Recruiting Review: Class of 2010

Five years ago the Blue Devil coaching staff signed three players. Over the course of their four year careers Kyrie Irving, Tyler Thornton, and Josh Hairston contributed an average of 28.8 wins per season. We look back on the class individually and as a whole and compare performance to the hype.


Kyrie Irving:
No. 1 PG / No. 2 Overall Player in 2010
Notes: Irving's career was cut tragically short in early December of 2010 in a game with Butler. Up until that point the freshman had been nothing short of spectacular and had just come off of National Player of the Week honors after torching Michigan State for 31 points in ESPN's game of the week. He had also been named ACC rookie of the week three times.

At the time of the injury, Irving was the nation's top freshman scorer with 17.4 points a game and was in the top 10 in six ACC statistical categories (scoring, assists, field goal percentage, free throw percentage, steals and assist-to-turnover ratio).

In short, Kyrie Irving was a superstar. And the nation knew it. Not only was he terrific against the Spartans in Cameron, he absolutely destroyed preseason All-American Jacob Pullen as then No. 1 Duke easily beat No. 4 Kansas State in Kansas City.

Irving did eventually return to play for Duke in the NCAA Tournament, but took a few games to catch his rhythm before erupting against Arizona for 28 points on 9-of-15 shooting. Unfortunately, Irving's return seemed to stifle Duke's offensive flow and the team flamed out in the game against the Wildcats, losing by 16.

A few weeks later, Irving declared for the NBA Draft, was take No. 1 overall and won the 2012 Rookie of the Year award.

Career Stats: Appeared in 11 games with 8 starts…played 27.5 minutes per game and averaged 17.5 points, 3.4 rebounds, 4.3 assists, and 1.5 steals per game…shot 52.9 percent from the field, 46.2 percent from the perimeter, and 90.1 percent from the free throw line for his career.

Josh Hairston:
No. 7 PF / No. 33 Overall Player in 2010
Notes: Hairston was recruited with the idea of becoming a similar player to Lance Thomas. He entered Duke as a 6-foot-8, 215 pound top 35 player in the class of 2010 who was described as a player who excelled in the midrange game and possessed a nice face-up jumper. Hairston himself seemed to agree with that, telling TDD:

"I'm a big man who doesn't need to stay in the post the whole game, I can work with a pick and roll, and with having Kyrie and Tyler, they like to push the ball. I'm more than willing to run the floor, get the rebound, get the ball to a guard, post up, or give you a drop step or a jump hook."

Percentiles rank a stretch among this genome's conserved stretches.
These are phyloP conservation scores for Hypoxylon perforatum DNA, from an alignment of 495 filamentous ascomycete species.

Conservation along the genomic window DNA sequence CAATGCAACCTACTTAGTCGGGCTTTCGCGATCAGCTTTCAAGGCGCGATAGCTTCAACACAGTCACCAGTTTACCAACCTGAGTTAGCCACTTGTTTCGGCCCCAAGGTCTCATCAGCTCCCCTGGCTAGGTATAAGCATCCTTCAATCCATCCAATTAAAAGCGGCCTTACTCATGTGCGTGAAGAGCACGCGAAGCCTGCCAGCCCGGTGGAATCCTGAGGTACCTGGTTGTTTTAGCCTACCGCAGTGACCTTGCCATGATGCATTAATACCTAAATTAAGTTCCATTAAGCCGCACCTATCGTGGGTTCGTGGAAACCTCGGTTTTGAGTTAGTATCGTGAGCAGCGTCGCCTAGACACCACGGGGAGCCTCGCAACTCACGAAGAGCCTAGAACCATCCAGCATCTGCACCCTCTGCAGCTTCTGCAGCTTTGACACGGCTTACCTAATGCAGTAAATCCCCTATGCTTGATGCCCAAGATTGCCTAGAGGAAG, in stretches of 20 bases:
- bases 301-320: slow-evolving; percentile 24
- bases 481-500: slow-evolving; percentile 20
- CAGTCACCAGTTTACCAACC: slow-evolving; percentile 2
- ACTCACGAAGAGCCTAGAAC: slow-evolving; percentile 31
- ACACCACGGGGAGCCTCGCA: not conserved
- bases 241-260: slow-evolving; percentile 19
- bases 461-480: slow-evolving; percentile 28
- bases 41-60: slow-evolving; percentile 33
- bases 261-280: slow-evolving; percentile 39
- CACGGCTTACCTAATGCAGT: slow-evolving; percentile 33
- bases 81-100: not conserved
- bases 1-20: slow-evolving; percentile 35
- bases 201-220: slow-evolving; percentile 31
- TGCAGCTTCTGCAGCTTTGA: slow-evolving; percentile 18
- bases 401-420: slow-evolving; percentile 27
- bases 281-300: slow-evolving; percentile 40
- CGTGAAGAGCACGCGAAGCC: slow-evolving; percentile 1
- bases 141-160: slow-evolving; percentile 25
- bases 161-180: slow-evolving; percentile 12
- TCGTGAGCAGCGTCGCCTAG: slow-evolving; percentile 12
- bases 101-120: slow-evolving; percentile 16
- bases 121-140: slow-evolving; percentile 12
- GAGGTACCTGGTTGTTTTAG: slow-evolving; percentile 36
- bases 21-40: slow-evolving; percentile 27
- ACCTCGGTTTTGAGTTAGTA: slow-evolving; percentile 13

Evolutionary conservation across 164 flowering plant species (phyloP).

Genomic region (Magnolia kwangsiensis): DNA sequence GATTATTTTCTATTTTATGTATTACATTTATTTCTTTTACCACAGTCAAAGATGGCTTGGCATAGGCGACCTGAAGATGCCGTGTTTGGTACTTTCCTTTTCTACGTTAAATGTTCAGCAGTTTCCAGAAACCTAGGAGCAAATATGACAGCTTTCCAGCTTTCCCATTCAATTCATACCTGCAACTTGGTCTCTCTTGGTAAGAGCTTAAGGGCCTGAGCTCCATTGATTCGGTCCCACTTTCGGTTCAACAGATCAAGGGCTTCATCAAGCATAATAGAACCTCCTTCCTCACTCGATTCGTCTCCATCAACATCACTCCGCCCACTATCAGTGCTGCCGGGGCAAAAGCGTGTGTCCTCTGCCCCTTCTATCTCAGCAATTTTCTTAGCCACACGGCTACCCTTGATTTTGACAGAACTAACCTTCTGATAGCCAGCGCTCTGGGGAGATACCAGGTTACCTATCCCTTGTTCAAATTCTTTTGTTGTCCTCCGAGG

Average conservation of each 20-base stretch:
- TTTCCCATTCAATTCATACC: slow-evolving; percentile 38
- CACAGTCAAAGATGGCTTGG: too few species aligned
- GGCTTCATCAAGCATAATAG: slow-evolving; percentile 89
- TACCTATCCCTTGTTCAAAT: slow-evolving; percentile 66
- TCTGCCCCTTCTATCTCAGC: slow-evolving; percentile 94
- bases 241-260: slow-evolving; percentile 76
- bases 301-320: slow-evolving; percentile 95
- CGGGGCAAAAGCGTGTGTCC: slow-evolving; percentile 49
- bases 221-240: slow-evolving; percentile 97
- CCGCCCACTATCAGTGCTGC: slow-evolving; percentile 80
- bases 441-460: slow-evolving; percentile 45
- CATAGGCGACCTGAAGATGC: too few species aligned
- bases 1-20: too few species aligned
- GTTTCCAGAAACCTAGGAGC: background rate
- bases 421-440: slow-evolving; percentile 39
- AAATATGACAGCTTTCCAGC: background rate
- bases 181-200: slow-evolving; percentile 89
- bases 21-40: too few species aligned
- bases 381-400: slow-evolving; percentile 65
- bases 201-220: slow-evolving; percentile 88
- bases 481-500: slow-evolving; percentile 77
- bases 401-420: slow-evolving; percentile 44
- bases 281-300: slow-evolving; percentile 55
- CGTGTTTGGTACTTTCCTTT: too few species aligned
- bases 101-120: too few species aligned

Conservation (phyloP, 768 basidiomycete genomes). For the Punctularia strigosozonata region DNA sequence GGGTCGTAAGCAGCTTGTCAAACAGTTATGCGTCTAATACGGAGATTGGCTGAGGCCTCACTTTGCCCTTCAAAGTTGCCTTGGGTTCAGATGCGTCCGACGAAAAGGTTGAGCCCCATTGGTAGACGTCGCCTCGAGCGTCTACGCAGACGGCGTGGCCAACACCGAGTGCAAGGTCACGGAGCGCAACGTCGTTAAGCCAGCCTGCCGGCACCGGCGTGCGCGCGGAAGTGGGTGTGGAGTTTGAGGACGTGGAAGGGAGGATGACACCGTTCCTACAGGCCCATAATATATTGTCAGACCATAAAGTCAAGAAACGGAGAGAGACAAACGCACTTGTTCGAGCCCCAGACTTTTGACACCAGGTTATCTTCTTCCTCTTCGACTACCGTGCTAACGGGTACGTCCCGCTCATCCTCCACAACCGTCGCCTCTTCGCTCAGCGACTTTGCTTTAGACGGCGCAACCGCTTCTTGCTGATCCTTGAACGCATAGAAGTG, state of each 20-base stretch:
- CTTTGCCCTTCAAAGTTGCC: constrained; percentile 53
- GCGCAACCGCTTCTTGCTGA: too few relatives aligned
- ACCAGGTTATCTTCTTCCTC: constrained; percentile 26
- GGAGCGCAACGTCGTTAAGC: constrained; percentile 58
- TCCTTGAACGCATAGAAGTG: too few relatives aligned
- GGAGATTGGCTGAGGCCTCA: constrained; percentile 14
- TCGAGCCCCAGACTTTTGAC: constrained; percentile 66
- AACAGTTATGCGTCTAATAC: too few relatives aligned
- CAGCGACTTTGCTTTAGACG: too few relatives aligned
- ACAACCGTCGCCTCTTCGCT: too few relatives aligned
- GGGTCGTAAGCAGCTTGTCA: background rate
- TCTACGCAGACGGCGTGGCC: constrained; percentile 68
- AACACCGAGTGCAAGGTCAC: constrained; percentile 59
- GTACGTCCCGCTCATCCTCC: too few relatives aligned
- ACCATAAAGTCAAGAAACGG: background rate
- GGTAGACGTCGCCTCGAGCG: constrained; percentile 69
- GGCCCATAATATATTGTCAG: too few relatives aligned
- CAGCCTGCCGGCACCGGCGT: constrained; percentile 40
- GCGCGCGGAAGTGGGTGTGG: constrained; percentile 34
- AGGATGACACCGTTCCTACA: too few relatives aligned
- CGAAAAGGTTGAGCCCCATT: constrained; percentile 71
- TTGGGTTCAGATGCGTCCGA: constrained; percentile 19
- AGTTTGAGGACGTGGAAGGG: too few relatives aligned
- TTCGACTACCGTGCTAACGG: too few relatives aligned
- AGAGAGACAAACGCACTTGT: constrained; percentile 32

His game, however, never transitioned as well as he would have hoped. Hairston ended up finding his way onto the floor in the most moreso than on the wing. He played his last two seasons at 6-foot-8 and 240 pounds, and provided depth for the Blue Devils inside behind players such as the Plumlee brothers, Ryan Kelly, Jabari Parker, and Amile Jefferson.

As a senior Hairston enjoyed his best stretch of games from late November through mid-December, averaging 21 minutes per night against Alabama, Michigan, Arizona, and Gardner Webb. After the calendar hit 2014, however, he recorded double figure minutes twice over the rest of the year while logging five "DNP-Coach's Decision"'s.

Career Stats: Appeared in 121 games with 17 starts…played 9.4 minutes per game and averaged 2.1 points, 1.5 rebounds, 0.2 assists, and 0.1 steals per game…shot 44.1 percent from the field, and 64.4 percent from the free throw line for his career.

Tyler Thornton:
No. 23 PG / > Top 100
Notes: Thornton was the forgotten point guard early his freshman season, which was understandable with the presence of Irving and ACC Player of the Year Nolan Smith on the roster. However, after Irving was sidelined, Thornton started to earn minutes slowly and developed the reputation as a solid defender. He played in all 34 games that season and started three. As a sophomore, Thornton had one of the more memorable sequences in Duke history against Kansas in the championship game of the Maui Invitational. In that contest he knocked down a three to give Duke the lead before icing the game with a desperation jumper from the corner (see below):